Q: A draft of a report, “Heartland HOUSED: Springfield & Sangamon County’s Strategic Plan to Address Homelessness,” was recently released and was guided by a steering committee that included input from the Sangamon County government. It called for nearly a tripling of available housing for area homeless. Do you support the findings of the draft report or what other initiatives would you implement? 

Van Meter: I really think that the homeless project in a very important way grew out of the success we had in the rail project. Coming together, staying focused, being realistic, checking egos at the door, focusing on what works and getting all the critical players around the table: these are all lessons we’ve learned from the rail project and applying those to the homeless challenge has already brought us some success with this plan.

Rockford is cited as a national model for success. The product the steering committee has come up with has very much been developed in that spirit.

We anticipate we’re going to find or create 750 living situations that will enable these people to move from homelessness to housing.

The community can have some reassurance if we get our act together and if we have a coherent system for supporting the homeless in our community, there are tremendous additional federal funds that will eventually come to us.

Bommarito: I found reviewing it that it was very comprehensive. I was impressed by it. It’s a huge undertaking, what they have laid out and their goals and their plans for meeting the needs for the future, what the current level is and what they expect it to be and what they’re going to do address that gap.

I hope that is something we can achieve in Springfield to address the homelessness. I feel that where government fails is in the follow-through.

When catastrophic events (happen), people band together then, but when it’s all these people’s personal lives in the community individually struck by circumstances and then they’re out on the street, that’s viewed so negatively. If we get that buy-in, achieving this goal will be possible. Getting the landlords to have their properties used for these temporary, emergency housing, like I said, it’s impressive.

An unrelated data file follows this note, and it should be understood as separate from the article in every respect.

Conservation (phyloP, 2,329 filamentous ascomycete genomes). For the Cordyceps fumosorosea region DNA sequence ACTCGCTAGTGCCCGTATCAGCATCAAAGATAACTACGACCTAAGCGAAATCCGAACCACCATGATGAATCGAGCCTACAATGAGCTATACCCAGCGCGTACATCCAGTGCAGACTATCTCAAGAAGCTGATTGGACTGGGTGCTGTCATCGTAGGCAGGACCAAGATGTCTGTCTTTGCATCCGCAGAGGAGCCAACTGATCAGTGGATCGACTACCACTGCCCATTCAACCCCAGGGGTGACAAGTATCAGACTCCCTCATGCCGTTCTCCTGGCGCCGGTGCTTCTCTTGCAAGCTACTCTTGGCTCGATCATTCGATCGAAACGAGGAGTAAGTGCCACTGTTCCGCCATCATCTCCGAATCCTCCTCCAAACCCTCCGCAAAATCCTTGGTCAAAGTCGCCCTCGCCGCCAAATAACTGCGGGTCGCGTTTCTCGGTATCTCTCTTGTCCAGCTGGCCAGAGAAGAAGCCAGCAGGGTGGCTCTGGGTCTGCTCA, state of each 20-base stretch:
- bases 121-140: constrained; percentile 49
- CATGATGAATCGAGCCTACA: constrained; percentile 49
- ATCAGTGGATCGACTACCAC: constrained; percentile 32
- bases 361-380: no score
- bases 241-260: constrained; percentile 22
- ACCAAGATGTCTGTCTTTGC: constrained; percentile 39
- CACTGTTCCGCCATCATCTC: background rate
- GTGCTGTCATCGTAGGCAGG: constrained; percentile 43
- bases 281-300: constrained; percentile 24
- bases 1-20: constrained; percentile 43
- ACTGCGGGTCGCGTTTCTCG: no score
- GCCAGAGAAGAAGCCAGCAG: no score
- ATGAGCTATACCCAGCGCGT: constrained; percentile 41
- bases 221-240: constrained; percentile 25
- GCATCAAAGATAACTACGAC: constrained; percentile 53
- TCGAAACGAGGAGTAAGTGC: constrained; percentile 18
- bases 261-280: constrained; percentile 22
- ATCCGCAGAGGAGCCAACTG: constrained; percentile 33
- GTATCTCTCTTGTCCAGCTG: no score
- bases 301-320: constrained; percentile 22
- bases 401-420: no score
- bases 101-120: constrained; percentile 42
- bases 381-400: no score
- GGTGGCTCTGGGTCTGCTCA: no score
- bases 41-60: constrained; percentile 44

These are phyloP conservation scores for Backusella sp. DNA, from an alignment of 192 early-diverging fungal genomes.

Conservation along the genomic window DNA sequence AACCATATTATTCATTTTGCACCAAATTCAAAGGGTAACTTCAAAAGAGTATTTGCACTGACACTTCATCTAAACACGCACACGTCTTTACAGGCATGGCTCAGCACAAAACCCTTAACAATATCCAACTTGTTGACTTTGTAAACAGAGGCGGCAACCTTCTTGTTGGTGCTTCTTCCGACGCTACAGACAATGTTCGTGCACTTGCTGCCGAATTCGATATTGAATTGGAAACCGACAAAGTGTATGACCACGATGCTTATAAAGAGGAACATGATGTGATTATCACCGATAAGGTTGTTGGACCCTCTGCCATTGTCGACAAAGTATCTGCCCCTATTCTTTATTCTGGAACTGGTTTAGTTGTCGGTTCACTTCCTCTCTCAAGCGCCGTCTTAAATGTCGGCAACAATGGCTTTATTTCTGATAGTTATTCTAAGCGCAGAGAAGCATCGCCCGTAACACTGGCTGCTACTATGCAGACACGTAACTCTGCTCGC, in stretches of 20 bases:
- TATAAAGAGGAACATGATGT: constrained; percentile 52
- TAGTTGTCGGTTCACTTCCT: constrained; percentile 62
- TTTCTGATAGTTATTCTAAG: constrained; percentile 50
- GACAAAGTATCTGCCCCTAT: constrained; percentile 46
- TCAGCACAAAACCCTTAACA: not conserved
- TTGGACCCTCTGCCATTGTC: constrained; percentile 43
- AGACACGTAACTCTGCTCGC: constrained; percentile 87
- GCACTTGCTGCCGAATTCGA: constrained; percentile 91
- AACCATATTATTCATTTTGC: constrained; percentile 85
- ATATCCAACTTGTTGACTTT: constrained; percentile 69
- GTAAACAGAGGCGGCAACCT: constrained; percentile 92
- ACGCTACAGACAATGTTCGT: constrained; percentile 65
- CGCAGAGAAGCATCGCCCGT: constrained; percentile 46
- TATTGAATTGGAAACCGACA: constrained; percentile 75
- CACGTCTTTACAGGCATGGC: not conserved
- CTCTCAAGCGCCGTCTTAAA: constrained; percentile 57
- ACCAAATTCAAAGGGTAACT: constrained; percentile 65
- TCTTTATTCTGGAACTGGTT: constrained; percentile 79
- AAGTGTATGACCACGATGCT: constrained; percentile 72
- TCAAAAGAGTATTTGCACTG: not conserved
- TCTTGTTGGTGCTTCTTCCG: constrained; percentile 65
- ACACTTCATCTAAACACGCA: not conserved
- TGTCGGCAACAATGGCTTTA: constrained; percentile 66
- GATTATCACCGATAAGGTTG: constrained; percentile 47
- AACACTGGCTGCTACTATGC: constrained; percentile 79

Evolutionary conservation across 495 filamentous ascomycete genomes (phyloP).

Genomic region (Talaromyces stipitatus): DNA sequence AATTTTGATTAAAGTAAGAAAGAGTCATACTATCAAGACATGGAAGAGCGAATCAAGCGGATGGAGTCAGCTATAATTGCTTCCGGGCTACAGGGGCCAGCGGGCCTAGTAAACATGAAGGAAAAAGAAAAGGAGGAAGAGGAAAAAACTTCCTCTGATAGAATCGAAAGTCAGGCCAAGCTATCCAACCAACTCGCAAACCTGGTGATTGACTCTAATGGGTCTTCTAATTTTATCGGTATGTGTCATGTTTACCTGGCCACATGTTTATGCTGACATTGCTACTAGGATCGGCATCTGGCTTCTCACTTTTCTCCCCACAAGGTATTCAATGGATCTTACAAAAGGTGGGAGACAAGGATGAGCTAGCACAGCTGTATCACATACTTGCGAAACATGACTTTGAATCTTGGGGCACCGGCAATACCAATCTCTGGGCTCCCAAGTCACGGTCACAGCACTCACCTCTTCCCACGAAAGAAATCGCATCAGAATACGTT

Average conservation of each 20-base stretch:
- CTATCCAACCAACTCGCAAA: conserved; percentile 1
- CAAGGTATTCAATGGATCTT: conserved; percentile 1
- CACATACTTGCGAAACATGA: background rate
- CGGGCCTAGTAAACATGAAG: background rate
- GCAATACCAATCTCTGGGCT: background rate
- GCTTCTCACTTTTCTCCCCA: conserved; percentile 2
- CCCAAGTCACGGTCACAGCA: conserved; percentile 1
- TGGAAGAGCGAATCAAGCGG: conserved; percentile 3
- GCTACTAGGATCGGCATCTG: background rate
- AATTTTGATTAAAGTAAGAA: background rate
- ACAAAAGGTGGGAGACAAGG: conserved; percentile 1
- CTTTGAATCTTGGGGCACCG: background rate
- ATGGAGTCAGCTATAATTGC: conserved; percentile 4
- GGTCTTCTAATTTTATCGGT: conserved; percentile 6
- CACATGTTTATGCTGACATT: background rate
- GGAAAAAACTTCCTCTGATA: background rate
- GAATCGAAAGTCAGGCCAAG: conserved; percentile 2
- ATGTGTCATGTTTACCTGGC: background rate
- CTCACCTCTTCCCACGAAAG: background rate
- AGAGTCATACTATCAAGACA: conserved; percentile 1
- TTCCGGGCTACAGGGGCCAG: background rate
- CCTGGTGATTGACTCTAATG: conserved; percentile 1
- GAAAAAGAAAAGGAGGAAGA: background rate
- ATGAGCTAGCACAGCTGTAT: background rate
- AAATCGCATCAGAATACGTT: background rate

Q: Sangamon County Animal Control has come under scrutiny recently leading to the dismissal of director Greg Largent. Some organizations have suggested removing Animal Control from under the leadership of Public Health. Would you support that initiative or what other improvements would you suggest for Animal Control?

Van Meter: Sometimes animal control is assigned to the public health department. Sometimes animal control is assigned to the sheriff’s office. I think our public health office, as evidenced by its successful leadership during the COVID pandemic, has demonstrated enormous capabilities.

Since (Director Gail O’Neill) has been able to turn her attention to animal control, we’ve sent a special master out there to get a handle on why some members of the volunteer community were so concerned about conditions about animal control when the reports we were getting from the inspections from two state agencies were always positive and continue to be positive.

What I think the special master found out was that we had (someone) managing the department (Greg Largent) who was very knowledgeable, but who just didn’t have the temperament to deal with a real situation. I think now we have a really good manager (Jean Keenan) who is serving in a temporary capacity.

In June, we implemented a training program for our volunteers. Seventeen volunteers are fully trained and back on the volunteer list.

Bommarito: From what I read and meetings I attended and what I listened to, (Largent’s dismissal) seemed like it all could have been avoided if it was handled appropriately. It seemed like (he) was offhandedly dismissed.

Allowing the volunteers back in, that’s a positive. That people are willing to spend their time and money providing additional service is amazing. To turn it away, it doesn’t make fiscal sense. If they’re willing to help out and have the experience and the means, (we have to take) advantage of that, so I think that’s important to maintain and foster that relationship so that there won’t be the clash there was before and (sides) are working towards a common goal.

I see value if it was the sheriff’s department’s overseeing it, for who gets called out to rescue an animal and take it in. I’m willing to see how Public Health handles it. They had a lot on their plate with the pandemic. Hopefully, it is something that they’re able to incorporate into the scheme for their organization.

Contact Steven Spearie: 217-622-1788, [email protected],